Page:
DEVIKA GIRISH

Fear is not an option: Anand Patwardhan’s essay film traces the pattern of political and sectarian violence across the modern history of India

21 Apr 19
The Cannabis Advocacy

With the legalization of cannabis at the federal level being a major debate in the United States today, it is essential for everyone to be informed of why it would be beneficial for the United States Congress to approve of this legalization. This would be a huge change for America after decades of activism by […]

21 Apr 19
DEVIKA GIRISH

Face off: a conversation about Jordan Peele’s Us and issues of horror, race, class, and criticism itself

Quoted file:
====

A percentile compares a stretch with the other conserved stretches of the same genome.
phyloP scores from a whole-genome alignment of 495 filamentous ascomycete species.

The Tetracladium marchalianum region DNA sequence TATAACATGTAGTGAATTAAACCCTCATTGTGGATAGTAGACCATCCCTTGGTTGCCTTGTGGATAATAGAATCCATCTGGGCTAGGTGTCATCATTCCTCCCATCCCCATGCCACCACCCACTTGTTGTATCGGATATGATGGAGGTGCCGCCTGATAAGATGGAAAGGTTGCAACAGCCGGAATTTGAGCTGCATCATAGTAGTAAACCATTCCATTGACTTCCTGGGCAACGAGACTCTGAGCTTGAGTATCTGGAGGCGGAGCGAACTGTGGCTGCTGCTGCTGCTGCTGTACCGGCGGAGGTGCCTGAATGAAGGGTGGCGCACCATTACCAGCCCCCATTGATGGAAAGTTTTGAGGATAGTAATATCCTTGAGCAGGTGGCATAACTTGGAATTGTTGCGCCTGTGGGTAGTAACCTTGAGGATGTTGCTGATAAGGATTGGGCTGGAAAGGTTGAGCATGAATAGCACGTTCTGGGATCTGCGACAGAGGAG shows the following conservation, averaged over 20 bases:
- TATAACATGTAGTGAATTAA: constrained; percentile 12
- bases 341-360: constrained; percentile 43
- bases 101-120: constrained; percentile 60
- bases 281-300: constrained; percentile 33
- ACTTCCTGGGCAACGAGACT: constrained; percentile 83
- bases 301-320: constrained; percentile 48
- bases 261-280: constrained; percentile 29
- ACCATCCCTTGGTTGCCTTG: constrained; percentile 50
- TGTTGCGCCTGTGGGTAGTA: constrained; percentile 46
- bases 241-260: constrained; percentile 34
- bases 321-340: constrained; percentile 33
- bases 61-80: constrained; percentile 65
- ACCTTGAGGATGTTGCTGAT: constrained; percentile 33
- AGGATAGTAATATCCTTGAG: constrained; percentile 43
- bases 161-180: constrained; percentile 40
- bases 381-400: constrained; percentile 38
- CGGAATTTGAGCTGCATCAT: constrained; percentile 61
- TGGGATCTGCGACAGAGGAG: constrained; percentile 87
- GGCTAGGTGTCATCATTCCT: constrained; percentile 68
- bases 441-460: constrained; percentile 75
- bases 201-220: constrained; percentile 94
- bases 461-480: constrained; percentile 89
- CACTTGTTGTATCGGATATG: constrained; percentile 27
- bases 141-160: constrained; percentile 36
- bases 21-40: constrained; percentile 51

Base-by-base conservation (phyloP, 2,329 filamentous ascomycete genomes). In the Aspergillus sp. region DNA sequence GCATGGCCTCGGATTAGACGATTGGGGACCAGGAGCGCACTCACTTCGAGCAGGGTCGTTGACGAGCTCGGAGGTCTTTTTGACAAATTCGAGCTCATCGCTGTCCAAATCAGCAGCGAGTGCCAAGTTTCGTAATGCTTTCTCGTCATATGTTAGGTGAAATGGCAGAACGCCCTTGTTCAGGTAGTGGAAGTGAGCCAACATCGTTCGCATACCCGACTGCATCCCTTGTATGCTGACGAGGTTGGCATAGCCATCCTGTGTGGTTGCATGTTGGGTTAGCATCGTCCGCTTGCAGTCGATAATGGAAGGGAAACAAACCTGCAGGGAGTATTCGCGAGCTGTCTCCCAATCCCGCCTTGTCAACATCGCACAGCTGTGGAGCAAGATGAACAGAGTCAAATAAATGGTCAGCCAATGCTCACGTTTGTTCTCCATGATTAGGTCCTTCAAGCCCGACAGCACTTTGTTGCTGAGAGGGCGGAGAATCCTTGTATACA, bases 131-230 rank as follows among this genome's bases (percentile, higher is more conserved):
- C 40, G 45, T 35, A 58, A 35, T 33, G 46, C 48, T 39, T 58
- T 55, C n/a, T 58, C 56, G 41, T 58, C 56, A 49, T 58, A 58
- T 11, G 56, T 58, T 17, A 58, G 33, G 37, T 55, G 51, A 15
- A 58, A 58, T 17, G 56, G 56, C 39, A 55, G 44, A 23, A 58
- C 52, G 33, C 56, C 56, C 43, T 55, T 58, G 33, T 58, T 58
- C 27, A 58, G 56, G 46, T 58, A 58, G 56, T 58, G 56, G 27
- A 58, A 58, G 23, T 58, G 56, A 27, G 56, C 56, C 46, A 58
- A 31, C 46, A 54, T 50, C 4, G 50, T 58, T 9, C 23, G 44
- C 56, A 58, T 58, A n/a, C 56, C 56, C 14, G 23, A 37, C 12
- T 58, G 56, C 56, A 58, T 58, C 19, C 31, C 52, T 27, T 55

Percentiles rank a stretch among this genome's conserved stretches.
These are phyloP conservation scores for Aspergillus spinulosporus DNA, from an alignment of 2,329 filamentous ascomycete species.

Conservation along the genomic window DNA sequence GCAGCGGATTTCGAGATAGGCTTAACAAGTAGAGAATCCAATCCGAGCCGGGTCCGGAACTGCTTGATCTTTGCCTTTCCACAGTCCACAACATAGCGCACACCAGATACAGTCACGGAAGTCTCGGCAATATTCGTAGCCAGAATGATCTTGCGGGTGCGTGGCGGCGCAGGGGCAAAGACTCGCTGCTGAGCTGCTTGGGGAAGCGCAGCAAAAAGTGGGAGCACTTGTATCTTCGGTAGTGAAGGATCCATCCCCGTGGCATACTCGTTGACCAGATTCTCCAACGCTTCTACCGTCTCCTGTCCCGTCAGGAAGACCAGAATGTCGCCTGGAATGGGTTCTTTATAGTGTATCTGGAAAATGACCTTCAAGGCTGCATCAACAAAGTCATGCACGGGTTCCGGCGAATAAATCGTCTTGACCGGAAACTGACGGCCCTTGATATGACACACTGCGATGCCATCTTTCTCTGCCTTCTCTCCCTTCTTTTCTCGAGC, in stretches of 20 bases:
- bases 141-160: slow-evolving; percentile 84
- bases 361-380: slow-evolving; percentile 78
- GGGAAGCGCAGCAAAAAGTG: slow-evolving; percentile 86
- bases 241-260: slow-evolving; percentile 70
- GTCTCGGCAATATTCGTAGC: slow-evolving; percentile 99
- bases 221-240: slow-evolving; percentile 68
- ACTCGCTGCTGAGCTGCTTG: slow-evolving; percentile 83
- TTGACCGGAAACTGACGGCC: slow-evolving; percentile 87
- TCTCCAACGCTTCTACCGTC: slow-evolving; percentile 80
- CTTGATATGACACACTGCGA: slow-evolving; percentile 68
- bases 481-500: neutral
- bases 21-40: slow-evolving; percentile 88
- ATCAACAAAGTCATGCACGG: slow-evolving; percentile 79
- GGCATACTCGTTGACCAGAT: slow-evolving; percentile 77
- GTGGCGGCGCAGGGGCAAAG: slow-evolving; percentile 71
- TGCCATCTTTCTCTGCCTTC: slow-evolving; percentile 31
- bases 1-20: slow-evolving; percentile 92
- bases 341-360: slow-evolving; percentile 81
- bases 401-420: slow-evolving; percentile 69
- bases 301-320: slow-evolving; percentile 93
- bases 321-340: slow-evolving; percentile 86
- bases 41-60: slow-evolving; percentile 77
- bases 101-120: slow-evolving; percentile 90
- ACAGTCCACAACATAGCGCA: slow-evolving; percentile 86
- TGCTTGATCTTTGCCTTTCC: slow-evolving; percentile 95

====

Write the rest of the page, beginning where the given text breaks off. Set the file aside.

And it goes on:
21 Apr 19
BLACK-PLOITATION

On Thursday, April 18, 2019, #JusticeForLucca started trending on Twitter after a video of a police officer slamming an unarmed, young Black man’s head into the pavement began surfacing on the Internet. The video captures the exact moment when—after his fellow officer, Lacerra, has already pepper-sprayed Lucca—Officer Krickovich slams Lucca’s head multiple times into the […]

21 Apr 19
Not My (Body) Type

I declared a minor in Women, Gender, and Sexuality Studies only a few months ago in Fall 2018.  The courses I had taken prior to declaring the WGS minor I did purely out of my own interest for the topics, and having a psychology major and sociology minor allowed me many opportunities to gain knowledge […]